Mail Order Food Goodies

November 22, 2016

There are many vendors that sell food through catalogs or websites and use a delivery service like the U.S. mail, UPS or FedEx to get them to you. You can choose products that offer complete ingredients for meals or specialty products for yourself or holiday gifts for others. Nothing could be more convenient than picking up the phone or using the internet to get your holiday shopping done. So the question is “how safe are these foods?” Certainly foods like boxed candy, chips, pretzels, and cookies travel well and have a good shelf life. But what about meats, poultry, fish and other perishable foods like cheese or cheesecake?

            The following tips are taken directly from the United States Department of Agriculture, Food Safety and Inspection Service (USDA FSIS) and will help the purchaser or recipient determine if their foods are safe to eat:

  • Make sure the company sends perishable items, like meat or poultry, cold or frozen and packed with a cold source. It should be packed in foam or heavy corrugated cardboard.
  •  The food should be delivered as quickly as possible—ideally, overnight. Make sure perishable items and the outer package are labeled "Keep Refrigerated" to alert the recipient
  • When you receive a food item marked "Keep Refrigerated," open it immediately and check its temperature. The food should arrive frozen or partially frozen with ice crystals still visible or at least refrigerator cold—below 40 °F as measured with a food thermometer. Even if a product is smoked, cured, vacuum-packed, and/or fully cooked, it still is a perishable product and must be kept cold. If perishable food arrives warm—above 40 °F as measured with a food thermometer—notify the company. Do not consume the food. Do not even taste suspect food.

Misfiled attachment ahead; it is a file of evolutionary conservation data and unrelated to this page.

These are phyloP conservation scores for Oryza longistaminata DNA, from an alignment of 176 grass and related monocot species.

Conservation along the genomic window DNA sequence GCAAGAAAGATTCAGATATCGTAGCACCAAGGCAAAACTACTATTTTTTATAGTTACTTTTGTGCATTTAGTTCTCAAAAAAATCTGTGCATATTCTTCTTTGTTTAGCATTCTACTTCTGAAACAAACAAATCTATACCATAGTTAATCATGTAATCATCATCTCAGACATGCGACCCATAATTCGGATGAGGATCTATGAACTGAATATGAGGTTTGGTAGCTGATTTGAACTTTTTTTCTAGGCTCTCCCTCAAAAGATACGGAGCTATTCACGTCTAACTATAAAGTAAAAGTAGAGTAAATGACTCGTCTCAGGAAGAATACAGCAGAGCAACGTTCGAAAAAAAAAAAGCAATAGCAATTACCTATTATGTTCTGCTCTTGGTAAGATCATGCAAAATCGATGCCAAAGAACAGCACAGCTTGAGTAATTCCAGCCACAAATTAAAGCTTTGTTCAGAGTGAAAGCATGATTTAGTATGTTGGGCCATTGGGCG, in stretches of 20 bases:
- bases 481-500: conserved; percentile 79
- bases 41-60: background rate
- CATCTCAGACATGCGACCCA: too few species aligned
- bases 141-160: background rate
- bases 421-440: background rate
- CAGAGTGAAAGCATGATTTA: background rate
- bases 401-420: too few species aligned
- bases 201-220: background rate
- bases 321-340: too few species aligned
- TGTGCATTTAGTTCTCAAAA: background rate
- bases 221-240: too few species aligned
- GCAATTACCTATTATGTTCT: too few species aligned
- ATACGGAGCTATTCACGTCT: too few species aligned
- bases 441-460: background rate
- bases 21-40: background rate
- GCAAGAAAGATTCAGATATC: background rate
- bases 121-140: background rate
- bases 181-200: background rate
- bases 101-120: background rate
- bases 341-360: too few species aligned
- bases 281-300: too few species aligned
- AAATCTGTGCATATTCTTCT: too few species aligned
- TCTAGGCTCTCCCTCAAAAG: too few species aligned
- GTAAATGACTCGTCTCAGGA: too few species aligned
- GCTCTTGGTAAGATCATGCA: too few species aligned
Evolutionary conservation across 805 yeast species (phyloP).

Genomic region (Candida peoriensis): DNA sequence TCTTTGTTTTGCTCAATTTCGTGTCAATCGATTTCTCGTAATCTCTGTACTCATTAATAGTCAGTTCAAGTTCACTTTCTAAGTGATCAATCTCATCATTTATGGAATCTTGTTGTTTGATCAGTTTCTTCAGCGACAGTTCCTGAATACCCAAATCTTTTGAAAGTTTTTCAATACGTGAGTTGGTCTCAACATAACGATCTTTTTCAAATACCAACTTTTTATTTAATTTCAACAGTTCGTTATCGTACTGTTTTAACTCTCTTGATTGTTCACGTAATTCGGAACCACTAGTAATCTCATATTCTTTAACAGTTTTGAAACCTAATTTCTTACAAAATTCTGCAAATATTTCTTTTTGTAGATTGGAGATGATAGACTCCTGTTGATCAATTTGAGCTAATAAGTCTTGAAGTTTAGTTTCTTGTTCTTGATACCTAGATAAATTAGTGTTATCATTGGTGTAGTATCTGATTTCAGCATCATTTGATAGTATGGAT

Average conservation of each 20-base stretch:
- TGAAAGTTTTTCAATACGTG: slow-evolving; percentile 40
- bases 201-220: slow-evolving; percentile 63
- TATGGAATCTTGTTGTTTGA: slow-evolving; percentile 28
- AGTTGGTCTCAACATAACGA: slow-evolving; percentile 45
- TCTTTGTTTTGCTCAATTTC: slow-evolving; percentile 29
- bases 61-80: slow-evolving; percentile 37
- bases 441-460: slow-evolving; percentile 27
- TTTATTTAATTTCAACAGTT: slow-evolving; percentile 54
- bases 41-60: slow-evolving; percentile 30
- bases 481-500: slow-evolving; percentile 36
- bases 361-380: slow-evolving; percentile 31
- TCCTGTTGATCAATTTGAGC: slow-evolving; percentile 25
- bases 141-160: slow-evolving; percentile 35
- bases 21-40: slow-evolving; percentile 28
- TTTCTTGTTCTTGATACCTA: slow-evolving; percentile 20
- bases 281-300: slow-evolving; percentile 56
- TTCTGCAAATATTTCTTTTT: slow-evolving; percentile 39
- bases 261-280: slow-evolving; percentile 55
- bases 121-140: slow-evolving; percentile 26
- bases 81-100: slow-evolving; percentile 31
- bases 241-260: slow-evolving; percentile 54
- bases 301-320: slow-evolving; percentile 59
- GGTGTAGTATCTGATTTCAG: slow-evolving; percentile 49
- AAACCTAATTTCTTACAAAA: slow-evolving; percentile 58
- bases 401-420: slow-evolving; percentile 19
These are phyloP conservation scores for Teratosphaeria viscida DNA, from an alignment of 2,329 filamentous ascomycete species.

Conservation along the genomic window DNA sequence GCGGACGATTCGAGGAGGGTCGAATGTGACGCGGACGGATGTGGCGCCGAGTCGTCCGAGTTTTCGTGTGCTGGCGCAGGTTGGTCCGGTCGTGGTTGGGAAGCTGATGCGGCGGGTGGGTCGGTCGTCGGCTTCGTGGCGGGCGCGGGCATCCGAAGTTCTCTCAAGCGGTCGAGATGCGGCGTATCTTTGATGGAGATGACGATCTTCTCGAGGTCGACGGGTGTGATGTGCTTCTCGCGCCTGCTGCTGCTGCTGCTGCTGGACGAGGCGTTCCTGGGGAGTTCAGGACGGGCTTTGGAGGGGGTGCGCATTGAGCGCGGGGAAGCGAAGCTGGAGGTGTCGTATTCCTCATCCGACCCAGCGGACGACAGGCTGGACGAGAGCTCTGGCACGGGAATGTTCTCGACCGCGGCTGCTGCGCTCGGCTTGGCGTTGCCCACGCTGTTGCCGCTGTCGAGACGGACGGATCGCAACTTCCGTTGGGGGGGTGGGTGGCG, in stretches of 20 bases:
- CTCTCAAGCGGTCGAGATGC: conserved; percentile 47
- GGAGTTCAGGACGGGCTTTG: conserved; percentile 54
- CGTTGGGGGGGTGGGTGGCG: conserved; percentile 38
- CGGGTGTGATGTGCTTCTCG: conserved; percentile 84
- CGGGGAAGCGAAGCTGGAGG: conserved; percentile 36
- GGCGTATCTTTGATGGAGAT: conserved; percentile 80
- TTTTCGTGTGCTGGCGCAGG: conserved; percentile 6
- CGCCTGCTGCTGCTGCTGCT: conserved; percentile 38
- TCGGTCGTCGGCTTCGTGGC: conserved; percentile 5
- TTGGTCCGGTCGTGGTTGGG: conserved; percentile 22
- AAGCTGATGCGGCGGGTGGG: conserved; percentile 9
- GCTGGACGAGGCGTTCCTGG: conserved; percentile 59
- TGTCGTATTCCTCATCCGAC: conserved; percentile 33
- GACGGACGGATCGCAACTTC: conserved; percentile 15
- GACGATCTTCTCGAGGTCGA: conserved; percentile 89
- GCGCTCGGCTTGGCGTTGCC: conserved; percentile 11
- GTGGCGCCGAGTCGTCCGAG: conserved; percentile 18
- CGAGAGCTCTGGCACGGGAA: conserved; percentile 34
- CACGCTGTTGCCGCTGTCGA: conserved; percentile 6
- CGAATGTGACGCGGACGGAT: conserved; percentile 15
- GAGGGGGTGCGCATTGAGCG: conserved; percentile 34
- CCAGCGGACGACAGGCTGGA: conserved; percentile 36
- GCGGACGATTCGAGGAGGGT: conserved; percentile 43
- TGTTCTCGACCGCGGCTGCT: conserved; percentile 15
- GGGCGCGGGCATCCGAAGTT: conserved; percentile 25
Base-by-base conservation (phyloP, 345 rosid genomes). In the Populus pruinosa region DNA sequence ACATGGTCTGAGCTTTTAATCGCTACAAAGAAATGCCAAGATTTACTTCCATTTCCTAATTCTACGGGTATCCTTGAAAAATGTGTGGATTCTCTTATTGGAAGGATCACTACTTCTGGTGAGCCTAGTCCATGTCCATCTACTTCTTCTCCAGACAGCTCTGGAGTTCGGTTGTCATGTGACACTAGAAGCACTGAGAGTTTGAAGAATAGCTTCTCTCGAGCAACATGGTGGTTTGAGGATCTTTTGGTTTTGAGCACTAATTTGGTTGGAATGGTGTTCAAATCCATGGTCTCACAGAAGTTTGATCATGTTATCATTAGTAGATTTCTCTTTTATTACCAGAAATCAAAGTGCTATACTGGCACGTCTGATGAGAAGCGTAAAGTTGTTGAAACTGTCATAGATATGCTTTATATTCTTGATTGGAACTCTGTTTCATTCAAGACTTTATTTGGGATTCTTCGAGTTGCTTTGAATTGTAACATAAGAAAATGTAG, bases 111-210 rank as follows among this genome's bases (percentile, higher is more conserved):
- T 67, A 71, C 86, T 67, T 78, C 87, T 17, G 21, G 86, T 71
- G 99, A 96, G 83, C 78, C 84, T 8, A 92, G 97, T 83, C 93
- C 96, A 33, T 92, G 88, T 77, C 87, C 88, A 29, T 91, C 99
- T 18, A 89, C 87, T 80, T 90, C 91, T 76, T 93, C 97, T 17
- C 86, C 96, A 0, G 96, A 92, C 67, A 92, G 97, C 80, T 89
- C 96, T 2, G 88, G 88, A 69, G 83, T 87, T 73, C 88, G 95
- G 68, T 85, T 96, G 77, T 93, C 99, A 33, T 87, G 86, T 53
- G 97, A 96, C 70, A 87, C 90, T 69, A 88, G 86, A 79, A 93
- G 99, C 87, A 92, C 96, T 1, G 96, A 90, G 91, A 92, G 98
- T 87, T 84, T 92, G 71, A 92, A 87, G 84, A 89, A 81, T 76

•  Tell the recipient if the company has promised a delivery date. Or alert the recipient that "the gift is in the mail" so someone can be there to receive it. Don't have perishable items delivered to an office unless you know it will arrive on a work day and there is refrigerator space available for keeping it cold.
  •  If the food is not refrigerator cold, do not eat it. Call the company and most likely they will replace the food items for you. But remember, it is the shipper´s responsibility to deliver perishable foods on time, but it is the consumer´s responsibility to handle it safely as soon as it arrives.

 Many people like to send gifts of homemade foods to friends and family. If you prepare perishable foods yourself to mail as gifts, you need to follow similar precautions. The same rules that cover the mail order industry should be applied to the foods you so lovingly prepare. If the foods you are sending are perishable, be sure to:

  • Ship in a sturdy box.
  • Pack with a cold source, i.e., frozen gel packs or dry ice.
  • When using dry ice: Don't touch the dry ice with bare hands; Don't let it come in direct contact with food; Warn the recipient of its use by writing "Contains Dry Ice" on the outside of the box.
  •  Wrap box in two layers of brown paper.
  • Use permanent markers to label outside of the box. Use recommended packing tape.
  • Label outside clearly; make sure address is complete and correct.
  • Write "Keep Refrigerated" on outside of the box.
  • Alert recipient of its expected arrival.
  • Do not send to business addresses or where there will not be adequate refrigerator storage.
  • Do not send packages at the end of the week. Send them at the beginning of the week so they do not sit in the post office or mailing facility over the weekend.
  • Whenever possible, send foods that do not require refrigeration, e.g., hard salami, hard cheese, country ham, jams, jellies, cookies, candies, nuts, oils, condiments, coffees, teas or hot chocolate.

 If you receive (or send) mail order foods that arrive in questionable condition, you may contact the following organizations for help: For meat, poultry and egg products, contact the USDA Meat and Poultry Hotline, 1-888-674-6854; For any other food, contact the FDA Outreach and Information Center, 1-888-723-3366. Visit the USDA website for more information on food safety. For written information on this topic, District residents (Bethany, Hamden, North Haven and Woodbridge) can call QVHD, 248-4528.